UW science building uses new goo to help stay cool

Filed Under: News

By Jon Silver
September 6, 2012

The 90,000-square-foot space includes research labs, faculty offices and common areas.
Filling your walls with goo may seem like a strange way to cut energy costs, but that’s exactly what the University of Washington did with its new Molecular Engineering and Sciences Building.

The $77 million, five-story building opened over the summer on a site near Drumheller Fountain. It houses the Molecular Engineering and Sciences Institute, which is a center for research on biotechnology and clean technology. The 90,000-square-foot space includes research labs, faculty offices and common areas.

The goo in the walls is actually a "phase change material," or PCM, made from vegetable oil. The goo melts when the building gets warm during the day and refreezes overnight as the space cools. As the goo refreezes, it releases heat back into the building.

The goo is one of a number of green strategies in the building designed to reduce energy use.

The PCM takes the form of a gel that is installed in 5- to 10-milliliter pockets arrayed into thin panels. The panels are then inserted into walls behind the gypsum board and draped over ceiling panels. The pocket design enhances the effectiveness of the gel and reduces damage to the building if pockets get punctured.

Ed Clark, a sustainable designer for ZGF Architects, compared the gel system to ice in a picnic cooler, which passively chills the soda cans stored inside. The ice melts as it absorbs the heat from the cooling soda cans.

The gel is in thin panels that are are inserted into walls and ceilings.
The system "shaves the peaks a bit" by keeping indoor temperatures more stable throughout the day, he said.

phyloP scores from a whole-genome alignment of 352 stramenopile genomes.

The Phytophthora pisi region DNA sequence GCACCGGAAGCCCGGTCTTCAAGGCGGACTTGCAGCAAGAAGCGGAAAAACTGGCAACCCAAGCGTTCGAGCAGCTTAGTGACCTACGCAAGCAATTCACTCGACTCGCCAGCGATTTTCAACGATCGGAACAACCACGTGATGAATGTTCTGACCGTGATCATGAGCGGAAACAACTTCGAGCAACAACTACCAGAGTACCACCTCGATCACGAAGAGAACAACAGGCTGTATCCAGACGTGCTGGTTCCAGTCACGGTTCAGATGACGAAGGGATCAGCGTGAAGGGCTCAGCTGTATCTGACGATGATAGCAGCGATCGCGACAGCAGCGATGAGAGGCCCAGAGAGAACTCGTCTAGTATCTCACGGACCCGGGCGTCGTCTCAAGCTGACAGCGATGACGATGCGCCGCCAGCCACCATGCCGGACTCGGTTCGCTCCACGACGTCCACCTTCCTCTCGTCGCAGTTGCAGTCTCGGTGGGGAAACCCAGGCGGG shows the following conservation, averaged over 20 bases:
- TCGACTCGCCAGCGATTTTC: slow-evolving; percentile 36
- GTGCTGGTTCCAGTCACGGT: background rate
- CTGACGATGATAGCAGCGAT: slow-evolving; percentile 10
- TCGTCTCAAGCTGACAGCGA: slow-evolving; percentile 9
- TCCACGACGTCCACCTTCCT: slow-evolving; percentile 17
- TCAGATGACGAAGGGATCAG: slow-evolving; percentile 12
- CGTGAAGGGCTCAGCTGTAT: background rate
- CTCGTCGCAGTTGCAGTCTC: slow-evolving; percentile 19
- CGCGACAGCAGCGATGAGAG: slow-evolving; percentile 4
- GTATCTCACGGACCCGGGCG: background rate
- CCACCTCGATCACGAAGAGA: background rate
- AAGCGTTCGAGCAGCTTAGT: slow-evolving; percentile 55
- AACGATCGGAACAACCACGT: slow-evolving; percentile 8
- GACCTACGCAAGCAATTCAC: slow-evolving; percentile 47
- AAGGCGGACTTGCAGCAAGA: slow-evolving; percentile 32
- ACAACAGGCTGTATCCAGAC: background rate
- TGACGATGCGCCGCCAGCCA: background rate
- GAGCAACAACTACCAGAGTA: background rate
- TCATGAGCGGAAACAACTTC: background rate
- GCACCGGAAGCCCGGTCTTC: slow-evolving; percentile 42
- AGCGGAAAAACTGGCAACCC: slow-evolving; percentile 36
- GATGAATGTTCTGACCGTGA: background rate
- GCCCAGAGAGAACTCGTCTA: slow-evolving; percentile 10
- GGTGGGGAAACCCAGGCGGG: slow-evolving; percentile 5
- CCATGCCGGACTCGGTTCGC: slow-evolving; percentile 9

The gel panels were installed only in the office spaces, common areas and support spaces because higher ventilation rates inside labs would make the gel less effective there.

Clark said the system is best used in offices, classrooms or housing, where air has more time to exchange heat with the gel.

The gel system can be seen as a substitute for structural mass, Clark said.

Concrete and adobe structures perform the same service as the gel, absorbing heat during the day and releasing it at night. But bulky buildings are out of style, he said, so designers need to find other energy-saving strategies.

The gel system is manufactured by a North Carolina company called Phase Change Energy Solutions, and has been used elsewhere in the U.S. ZGF is incorporating a phase-change component into the redevelopment of Federal Center South in South Seattle for the U.S. Army Corps of Engineers.

The Molecular Engineering and Sciences Building has been designed to receive a LEED gold rating. It also has a green roof, natural ventilation, high-performance glazing, a heat-recovery chiller system, reduced air-exchange rates and variable-air-volume fume hoods.

Clark said building occupants can be reluctant to open windows and let in outside air on warm days, so the gel system moderates the heat and "removes the uncertainty" for building owners who rely on tenant behavior to help keep a lid on energy use.

The system works best in parts of the country where temperatures "” and cooling costs "” spike during the day, Clark said.

Still, if it is used in concert with other energy-saving strategies, it helps form "a whole that is more than the sum of the parts," he said.

Hoffman Construction Co. was the general contractor for the building. Other project team members include Affiliated Engineers, KPFF Consulting Engineers, Walker Macy, Site Workshop, Research Facilities Design and SOLARC Architecture and Engineering.

This article was originally published in the Daily Journal of Commerce.